Scotland and Northern Ireland (but not Wales) have their own legal systems. England and Wales share the same one.
Scotland has its own parliament, Wales and Northern Ireland have their own assemblies. England has neither, just relying on the UK Parliament in Westminster. Which obviously has elected members from Scotland, Northern Ireland and Wales in it.
And all four countries have their own capital cities; England’s just happens to be the capital of both England and the UK. And everyone who has a UK-issued passport is British. Including lots of people from places which aren’t part of the UK. Or Great Britain, which, as we established at the start, is an island, like Ireland.
Well, finally (I promise!), there’s one place from where, on a clear day, you can apparently see all four of the UK’s constituent countries. It’s right in the middle of the UK. This place is another of the British Isles; the Isle of Man. The sportspeople of the Isle of Man (for example, the great cycling sprinter Mark Cavendish) compete for Great Britain and Northern Ireland. Unless it’s the Commonwealth Games, of course, when they compete as the Isle of Man. The island uses the pound, and is protected by the UK military. And obviously, the Isle of Man isn’t part of the UK at all.
It strikes me that it might be easier just to say where I’m going.
After a lot (and I mean a lot) of internet-bashing, I finally worked out that the southernmost point of the UK is in the Isles of Scilly, three hours south-west by ferry from Penzance in Cornwall, where I now sit. And the northernmost point is in the Shetlands, which are a surprisingly long way north. You get palm trees down here in Cornwall. The north of Shetland is roughly level with Anchorage, Alaska, and the bottom end of Greenland. It’s about 200 miles from Bergen, in Norway, and over 600 miles from London. Thankfully, they’re both marked on the map (thanks, Wikipedia!) up above the confusing stuff.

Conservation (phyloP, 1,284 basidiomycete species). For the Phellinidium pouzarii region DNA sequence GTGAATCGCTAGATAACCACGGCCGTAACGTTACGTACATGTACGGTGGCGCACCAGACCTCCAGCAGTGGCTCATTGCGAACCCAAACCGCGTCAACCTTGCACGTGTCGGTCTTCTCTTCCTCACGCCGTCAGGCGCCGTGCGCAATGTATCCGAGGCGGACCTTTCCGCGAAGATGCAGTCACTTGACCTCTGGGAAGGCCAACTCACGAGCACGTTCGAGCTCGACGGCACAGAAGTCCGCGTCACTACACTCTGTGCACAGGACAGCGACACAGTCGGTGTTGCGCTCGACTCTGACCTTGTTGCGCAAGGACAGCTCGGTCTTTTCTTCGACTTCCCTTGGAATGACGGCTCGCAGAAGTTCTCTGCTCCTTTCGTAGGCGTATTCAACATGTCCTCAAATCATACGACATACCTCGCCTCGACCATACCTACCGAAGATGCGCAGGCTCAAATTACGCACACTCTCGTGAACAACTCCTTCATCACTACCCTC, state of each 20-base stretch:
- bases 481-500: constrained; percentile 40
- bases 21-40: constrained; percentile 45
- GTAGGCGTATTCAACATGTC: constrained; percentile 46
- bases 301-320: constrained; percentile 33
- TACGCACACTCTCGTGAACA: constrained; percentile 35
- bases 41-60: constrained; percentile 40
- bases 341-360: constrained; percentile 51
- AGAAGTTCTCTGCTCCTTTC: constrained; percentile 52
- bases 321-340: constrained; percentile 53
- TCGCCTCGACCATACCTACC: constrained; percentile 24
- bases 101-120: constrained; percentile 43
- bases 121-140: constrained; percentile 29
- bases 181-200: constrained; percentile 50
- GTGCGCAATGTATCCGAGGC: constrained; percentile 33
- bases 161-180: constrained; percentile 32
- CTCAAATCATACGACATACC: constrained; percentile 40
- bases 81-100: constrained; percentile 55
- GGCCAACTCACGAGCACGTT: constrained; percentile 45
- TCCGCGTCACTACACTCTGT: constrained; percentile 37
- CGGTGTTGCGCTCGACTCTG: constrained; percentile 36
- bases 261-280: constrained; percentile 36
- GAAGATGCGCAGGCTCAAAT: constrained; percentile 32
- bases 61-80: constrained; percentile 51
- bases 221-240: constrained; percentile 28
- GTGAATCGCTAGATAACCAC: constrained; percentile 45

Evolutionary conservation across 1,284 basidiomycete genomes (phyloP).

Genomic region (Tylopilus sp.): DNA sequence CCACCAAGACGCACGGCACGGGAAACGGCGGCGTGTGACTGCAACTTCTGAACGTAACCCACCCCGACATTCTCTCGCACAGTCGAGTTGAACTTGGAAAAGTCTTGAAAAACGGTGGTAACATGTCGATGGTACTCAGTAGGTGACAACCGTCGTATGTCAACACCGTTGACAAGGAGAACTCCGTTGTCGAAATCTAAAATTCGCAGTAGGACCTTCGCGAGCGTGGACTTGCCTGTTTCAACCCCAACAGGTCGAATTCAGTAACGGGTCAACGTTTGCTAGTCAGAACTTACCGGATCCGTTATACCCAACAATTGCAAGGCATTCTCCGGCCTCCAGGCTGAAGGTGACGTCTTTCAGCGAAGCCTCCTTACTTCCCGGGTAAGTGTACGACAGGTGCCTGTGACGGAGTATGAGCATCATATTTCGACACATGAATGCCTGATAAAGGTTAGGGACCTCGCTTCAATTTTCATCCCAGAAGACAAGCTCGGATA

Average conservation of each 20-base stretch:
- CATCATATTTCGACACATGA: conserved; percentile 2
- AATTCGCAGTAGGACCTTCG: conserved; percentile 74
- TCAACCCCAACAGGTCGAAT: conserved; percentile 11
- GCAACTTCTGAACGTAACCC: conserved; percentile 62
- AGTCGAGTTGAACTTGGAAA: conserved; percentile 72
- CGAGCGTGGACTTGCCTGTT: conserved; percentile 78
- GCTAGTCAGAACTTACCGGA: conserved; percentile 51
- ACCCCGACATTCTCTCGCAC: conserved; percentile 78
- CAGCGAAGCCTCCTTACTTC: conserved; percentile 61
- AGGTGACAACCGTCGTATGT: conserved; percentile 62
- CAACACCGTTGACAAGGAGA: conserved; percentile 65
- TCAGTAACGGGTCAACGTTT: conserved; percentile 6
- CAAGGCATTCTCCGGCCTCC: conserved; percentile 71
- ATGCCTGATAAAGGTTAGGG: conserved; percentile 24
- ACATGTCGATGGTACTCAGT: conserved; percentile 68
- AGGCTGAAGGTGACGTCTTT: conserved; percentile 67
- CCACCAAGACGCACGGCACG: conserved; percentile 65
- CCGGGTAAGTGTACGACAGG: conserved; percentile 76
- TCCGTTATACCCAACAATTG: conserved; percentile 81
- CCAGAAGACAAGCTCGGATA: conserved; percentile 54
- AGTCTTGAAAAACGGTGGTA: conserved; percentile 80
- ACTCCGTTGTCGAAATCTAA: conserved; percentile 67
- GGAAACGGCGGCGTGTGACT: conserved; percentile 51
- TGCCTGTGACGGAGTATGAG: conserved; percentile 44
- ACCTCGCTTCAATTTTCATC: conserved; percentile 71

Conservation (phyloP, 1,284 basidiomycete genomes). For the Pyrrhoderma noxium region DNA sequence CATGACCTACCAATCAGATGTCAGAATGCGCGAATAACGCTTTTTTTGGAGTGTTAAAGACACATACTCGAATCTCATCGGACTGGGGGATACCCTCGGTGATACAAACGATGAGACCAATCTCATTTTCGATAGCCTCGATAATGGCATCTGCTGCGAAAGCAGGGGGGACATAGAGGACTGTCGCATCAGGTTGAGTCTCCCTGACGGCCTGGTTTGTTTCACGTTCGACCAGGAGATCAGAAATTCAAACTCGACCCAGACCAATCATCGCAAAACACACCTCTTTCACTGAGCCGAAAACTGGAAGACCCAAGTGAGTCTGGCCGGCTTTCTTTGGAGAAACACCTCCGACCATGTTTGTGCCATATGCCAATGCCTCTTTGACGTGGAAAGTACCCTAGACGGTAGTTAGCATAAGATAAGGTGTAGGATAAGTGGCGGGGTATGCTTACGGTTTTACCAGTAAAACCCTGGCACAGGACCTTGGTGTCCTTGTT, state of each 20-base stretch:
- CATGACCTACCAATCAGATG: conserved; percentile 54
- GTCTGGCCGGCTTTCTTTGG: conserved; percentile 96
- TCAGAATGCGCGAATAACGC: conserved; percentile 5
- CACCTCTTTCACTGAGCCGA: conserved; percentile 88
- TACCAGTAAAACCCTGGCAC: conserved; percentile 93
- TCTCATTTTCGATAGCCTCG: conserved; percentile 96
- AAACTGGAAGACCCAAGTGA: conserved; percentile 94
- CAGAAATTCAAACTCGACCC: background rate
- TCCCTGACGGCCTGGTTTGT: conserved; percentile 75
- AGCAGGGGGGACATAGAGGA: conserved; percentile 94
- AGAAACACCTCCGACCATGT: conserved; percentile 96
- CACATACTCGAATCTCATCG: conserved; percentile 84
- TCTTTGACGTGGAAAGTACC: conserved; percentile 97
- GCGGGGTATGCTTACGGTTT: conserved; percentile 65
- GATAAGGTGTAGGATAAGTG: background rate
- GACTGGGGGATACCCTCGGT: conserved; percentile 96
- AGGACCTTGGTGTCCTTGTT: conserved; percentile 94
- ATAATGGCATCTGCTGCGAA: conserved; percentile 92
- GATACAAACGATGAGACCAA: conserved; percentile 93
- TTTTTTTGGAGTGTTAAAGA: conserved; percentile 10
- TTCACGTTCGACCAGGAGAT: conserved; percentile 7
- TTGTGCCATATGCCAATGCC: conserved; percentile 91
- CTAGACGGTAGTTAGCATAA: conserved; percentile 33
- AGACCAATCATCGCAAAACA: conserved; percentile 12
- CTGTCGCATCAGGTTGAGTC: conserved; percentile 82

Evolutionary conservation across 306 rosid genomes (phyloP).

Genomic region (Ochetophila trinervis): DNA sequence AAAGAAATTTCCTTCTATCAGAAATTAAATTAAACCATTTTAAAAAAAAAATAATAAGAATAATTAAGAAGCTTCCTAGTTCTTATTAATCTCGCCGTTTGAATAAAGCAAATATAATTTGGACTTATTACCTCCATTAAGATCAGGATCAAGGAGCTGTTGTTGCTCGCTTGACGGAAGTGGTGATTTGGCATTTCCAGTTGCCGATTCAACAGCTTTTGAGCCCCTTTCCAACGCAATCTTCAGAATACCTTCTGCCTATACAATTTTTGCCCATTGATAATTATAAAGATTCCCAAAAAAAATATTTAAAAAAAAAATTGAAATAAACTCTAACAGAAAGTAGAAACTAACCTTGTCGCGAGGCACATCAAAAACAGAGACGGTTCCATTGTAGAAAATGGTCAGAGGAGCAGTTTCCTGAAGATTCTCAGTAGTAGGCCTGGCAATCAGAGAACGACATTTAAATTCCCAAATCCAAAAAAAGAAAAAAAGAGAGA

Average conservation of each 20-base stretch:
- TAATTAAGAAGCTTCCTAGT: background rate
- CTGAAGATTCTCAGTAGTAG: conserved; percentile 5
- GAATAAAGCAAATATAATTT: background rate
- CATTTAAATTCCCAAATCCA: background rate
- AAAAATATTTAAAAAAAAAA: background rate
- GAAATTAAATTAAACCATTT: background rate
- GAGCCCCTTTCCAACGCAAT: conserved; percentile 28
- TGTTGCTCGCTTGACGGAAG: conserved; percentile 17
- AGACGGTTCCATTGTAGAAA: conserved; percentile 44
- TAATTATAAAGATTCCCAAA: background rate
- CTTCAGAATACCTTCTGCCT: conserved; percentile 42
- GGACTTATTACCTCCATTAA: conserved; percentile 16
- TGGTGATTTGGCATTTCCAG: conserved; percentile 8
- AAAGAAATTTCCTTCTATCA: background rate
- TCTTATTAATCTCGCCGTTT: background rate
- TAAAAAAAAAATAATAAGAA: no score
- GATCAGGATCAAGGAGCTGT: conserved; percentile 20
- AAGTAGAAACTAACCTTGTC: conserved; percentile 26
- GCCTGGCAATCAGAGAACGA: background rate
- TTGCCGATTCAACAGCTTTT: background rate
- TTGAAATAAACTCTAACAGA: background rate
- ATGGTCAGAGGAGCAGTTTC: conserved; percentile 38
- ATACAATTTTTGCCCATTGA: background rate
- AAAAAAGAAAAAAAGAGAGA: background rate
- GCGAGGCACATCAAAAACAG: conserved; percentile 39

Here’s the plan.
[Edit – don’t think the map’s showing up as it should be – try this instead – https://email@example.com,-3.658619,5z/data=!3m1!4b1!4m2!6m1!1szZYTuYtj57uU.k2f-gGvpi1Xo – and if that doesn’t work, either, I need to do some sort of Google Maps course…]
I’m setting sail for the Isles of Scilly tomorrow morning (Friday), and then heading over to Land’s End, which is back on the mainland. Then it’s back up to Bristol for my first day off (I’ll hopefully update the ‘Progress’ page on the website with some more realistic stats and maps while I’m there). Then it’s up through the Welsh borders and Liverpool to Lancashire, then another ferry to the Isle of Man (I know, I know, it’s not in the UK). From there to Northern Ireland, then across to Scotland, and all the way up to the top of Great Britain. Then Orkney, then Shetland.
Roughly a month, and there are quite a few ferries involved…
The Beastlet has recovered well from its conversion to a touring bike. New wheels, a mountain-bike chainset, and the mandatory racks have made it considerably heavier, but it feels pretty rugged, and rides really nicely with the bags on. All should be well.
And Cornwall, which I’ve unforgivably never visited before, looks lovely (if very hilly). This picture is looking out from Penzance; the castle on the hill in the distance is St Michael’s Mount, which is more-or-less an island.
So, a day-trip with minimal cycling tomorrow to get things kicked off. Then the business of touring begins in earnest on Saturday.
Shetland, here I come!